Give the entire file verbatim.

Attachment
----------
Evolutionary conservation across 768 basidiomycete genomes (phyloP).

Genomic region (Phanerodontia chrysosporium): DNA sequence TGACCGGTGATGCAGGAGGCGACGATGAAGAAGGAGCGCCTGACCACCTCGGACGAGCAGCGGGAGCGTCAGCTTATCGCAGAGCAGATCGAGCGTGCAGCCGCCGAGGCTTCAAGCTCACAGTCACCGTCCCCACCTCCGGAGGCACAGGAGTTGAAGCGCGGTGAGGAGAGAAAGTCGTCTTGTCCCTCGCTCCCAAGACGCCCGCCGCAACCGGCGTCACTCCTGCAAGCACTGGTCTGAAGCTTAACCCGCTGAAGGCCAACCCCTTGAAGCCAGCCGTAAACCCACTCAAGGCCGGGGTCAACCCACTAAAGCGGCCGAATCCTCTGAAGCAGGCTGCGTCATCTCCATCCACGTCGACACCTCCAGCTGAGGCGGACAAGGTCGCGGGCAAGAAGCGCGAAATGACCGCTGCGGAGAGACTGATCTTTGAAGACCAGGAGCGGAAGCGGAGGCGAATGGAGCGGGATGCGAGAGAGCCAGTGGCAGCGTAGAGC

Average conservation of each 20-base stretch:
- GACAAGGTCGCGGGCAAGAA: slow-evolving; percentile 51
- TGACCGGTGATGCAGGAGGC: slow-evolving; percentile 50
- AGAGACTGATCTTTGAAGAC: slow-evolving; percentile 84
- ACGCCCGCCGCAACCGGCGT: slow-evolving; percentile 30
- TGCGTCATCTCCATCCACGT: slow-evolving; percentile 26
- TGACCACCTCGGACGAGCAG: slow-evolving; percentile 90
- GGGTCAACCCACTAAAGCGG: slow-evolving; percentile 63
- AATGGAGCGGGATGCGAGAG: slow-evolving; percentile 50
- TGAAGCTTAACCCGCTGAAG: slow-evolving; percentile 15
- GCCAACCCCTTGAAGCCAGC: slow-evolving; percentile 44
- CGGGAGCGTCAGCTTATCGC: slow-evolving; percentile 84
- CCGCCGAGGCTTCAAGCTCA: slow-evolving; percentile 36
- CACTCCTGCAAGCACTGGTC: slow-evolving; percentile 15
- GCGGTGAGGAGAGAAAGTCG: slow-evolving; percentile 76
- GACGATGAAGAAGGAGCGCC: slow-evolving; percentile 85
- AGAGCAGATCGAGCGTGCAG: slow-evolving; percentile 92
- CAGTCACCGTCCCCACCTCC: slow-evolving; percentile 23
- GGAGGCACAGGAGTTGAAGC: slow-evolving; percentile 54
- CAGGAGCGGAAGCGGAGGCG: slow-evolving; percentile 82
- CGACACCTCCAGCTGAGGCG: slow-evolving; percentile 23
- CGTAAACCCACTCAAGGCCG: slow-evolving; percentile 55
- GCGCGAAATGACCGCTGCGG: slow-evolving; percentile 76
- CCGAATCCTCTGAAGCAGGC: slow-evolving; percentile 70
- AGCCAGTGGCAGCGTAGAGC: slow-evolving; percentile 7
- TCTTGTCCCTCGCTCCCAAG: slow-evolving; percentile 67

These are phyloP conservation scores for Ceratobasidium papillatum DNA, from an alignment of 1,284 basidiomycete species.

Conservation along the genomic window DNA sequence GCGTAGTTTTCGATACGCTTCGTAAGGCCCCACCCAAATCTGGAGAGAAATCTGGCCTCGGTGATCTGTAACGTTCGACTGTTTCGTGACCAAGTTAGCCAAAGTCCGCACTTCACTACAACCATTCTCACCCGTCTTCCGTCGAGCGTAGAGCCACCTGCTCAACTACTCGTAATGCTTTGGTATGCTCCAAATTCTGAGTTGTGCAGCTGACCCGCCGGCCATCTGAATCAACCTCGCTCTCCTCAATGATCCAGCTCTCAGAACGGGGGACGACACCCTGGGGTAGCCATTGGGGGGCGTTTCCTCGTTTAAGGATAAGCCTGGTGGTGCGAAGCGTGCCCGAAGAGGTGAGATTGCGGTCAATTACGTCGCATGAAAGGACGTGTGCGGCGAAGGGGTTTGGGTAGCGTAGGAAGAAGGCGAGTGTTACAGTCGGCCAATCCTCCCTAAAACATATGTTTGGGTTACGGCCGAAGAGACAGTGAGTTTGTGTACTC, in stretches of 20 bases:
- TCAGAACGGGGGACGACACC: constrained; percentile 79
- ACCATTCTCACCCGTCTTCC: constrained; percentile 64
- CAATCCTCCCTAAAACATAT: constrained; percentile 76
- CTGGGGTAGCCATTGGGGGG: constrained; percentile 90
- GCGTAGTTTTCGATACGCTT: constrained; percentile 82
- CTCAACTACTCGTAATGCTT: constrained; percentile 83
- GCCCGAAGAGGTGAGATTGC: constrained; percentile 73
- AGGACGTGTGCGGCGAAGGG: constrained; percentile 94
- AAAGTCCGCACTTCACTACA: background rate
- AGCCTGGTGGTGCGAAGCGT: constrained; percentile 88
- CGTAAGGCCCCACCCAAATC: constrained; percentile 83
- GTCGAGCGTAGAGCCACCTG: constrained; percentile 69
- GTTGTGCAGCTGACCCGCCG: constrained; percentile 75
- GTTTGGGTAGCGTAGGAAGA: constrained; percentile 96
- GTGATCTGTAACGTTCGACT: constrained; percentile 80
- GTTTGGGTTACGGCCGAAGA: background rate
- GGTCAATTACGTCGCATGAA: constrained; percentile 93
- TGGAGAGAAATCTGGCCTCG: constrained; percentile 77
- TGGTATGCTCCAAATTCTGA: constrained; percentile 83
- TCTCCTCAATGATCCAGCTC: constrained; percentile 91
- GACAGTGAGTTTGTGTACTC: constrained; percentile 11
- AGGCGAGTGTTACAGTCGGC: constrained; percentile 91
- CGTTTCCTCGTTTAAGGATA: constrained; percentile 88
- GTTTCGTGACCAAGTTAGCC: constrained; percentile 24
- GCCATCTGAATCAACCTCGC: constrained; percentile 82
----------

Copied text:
Evolutionary conservation across 768 basidiomycete genomes (phyloP).

Genomic region (Phanerodontia chrysosporium): DNA sequence TGACCGGTGATGCAGGAGGCGACGATGAAGAAGGAGCGCCTGACCACCTCGGACGAGCAGCGGGAGCGTCAGCTTATCGCAGAGCAGATCGAGCGTGCAGCCGCCGAGGCTTCAAGCTCACAGTCACCGTCCCCACCTCCGGAGGCACAGGAGTTGAAGCGCGGTGAGGAGAGAAAGTCGTCTTGTCCCTCGCTCCCAAGACGCCCGCCGCAACCGGCGTCACTCCTGCAAGCACTGGTCTGAAGCTTAACCCGCTGAAGGCCAACCCCTTGAAGCCAGCCGTAAACCCACTCAAGGCCGGGGTCAACCCACTAAAGCGGCCGAATCCTCTGAAGCAGGCTGCGTCATCTCCATCCACGTCGACACCTCCAGCTGAGGCGGACAAGGTCGCGGGCAAGAAGCGCGAAATGACCGCTGCGGAGAGACTGATCTTTGAAGACCAGGAGCGGAAGCGGAGGCGAATGGAGCGGGATGCGAGAGAGCCAGTGGCAGCGTAGAGC

Average conservation of each 20-base stretch:
- GACAAGGTCGCGGGCAAGAA: slow-evolving; percentile 51
- TGACCGGTGATGCAGGAGGC: slow-evolving; percentile 50
- AGAGACTGATCTTTGAAGAC: slow-evolving; percentile 84
- ACGCCCGCCGCAACCGGCGT: slow-evolving; percentile 30
- TGCGTCATCTCCATCCACGT: slow-evolving; percentile 26
- TGACCACCTCGGACGAGCAG: slow-evolving; percentile 90
- GGGTCAACCCACTAAAGCGG: slow-evolving; percentile 63
- AATGGAGCGGGATGCGAGAG: slow-evolving; percentile 50
- TGAAGCTTAACCCGCTGAAG: slow-evolving; percentile 15
- GCCAACCCCTTGAAGCCAGC: slow-evolving; percentile 44
- CGGGAGCGTCAGCTTATCGC: slow-evolving; percentile 84
- CCGCCGAGGCTTCAAGCTCA: slow-evolving; percentile 36
- CACTCCTGCAAGCACTGGTC: slow-evolving; percentile 15
- GCGGTGAGGAGAGAAAGTCG: slow-evolving; percentile 76
- GACGATGAAGAAGGAGCGCC: slow-evolving; percentile 85
- AGAGCAGATCGAGCGTGCAG: slow-evolving; percentile 92
- CAGTCACCGTCCCCACCTCC: slow-evolving; percentile 23
- GGAGGCACAGGAGTTGAAGC: slow-evolving; percentile 54
- CAGGAGCGGAAGCGGAGGCG: slow-evolving; percentile 82
- CGACACCTCCAGCTGAGGCG: slow-evolving; percentile 23
- CGTAAACCCACTCAAGGCCG: slow-evolving; percentile 55
- GCGCGAAATGACCGCTGCGG: slow-evolving; percentile 76
- CCGAATCCTCTGAAGCAGGC: slow-evolving; percentile 70
- AGCCAGTGGCAGCGTAGAGC: slow-evolving; percentile 7
- TCTTGTCCCTCGCTCCCAAG: slow-evolving; percentile 67

These are phyloP conservation scores for Ceratobasidium papillatum DNA, from an alignment of 1,284 basidiomycete species.

Conservation along the genomic window DNA sequence GCGTAGTTTTCGATACGCTTCGTAAGGCCCCACCCAAATCTGGAGAGAAATCTGGCCTCGGTGATCTGTAACGTTCGACTGTTTCGTGACCAAGTTAGCCAAAGTCCGCACTTCACTACAACCATTCTCACCCGTCTTCCGTCGAGCGTAGAGCCACCTGCTCAACTACTCGTAATGCTTTGGTATGCTCCAAATTCTGAGTTGTGCAGCTGACCCGCCGGCCATCTGAATCAACCTCGCTCTCCTCAATGATCCAGCTCTCAGAACGGGGGACGACACCCTGGGGTAGCCATTGGGGGGCGTTTCCTCGTTTAAGGATAAGCCTGGTGGTGCGAAGCGTGCCCGAAGAGGTGAGATTGCGGTCAATTACGTCGCATGAAAGGACGTGTGCGGCGAAGGGGTTTGGGTAGCGTAGGAAGAAGGCGAGTGTTACAGTCGGCCAATCCTCCCTAAAACATATGTTTGGGTTACGGCCGAAGAGACAGTGAGTTTGTGTACTC, in stretches of 20 bases:
- TCAGAACGGGGGACGACACC: constrained; percentile 79
- ACCATTCTCACCCGTCTTCC: constrained; percentile 64
- CAATCCTCCCTAAAACATAT: constrained; percentile 76
- CTGGGGTAGCCATTGGGGGG: constrained; percentile 90
- GCGTAGTTTTCGATACGCTT: constrained; percentile 82
- CTCAACTACTCGTAATGCTT: constrained; percentile 83
- GCCCGAAGAGGTGAGATTGC: constrained; percentile 73
- AGGACGTGTGCGGCGAAGGG: constrained; percentile 94
- AAAGTCCGCACTTCACTACA: background rate
- AGCCTGGTGGTGCGAAGCGT: constrained; percentile 88
- CGTAAGGCCCCACCCAAATC: constrained; percentile 83
- GTCGAGCGTAGAGCCACCTG: constrained; percentile 69
- GTTGTGCAGCTGACCCGCCG: constrained; percentile 75
- GTTTGGGTAGCGTAGGAAGA: constrained; percentile 96
- GTGATCTGTAACGTTCGACT: constrained; percentile 80
- GTTTGGGTTACGGCCGAAGA: background rate
- GGTCAATTACGTCGCATGAA: constrained; percentile 93
- TGGAGAGAAATCTGGCCTCG: constrained; percentile 77
- TGGTATGCTCCAAATTCTGA: constrained; percentile 83
- TCTCCTCAATGATCCAGCTC: constrained; percentile 91
- GACAGTGAGTTTGTGTACTC: constrained; percentile 11
- AGGCGAGTGTTACAGTCGGC: constrained; percentile 91
- CGTTTCCTCGTTTAAGGATA: constrained; percentile 88
- GTTTCGTGACCAAGTTAGCC: constrained; percentile 24
- GCCATCTGAATCAACCTCGC: constrained; percentile 82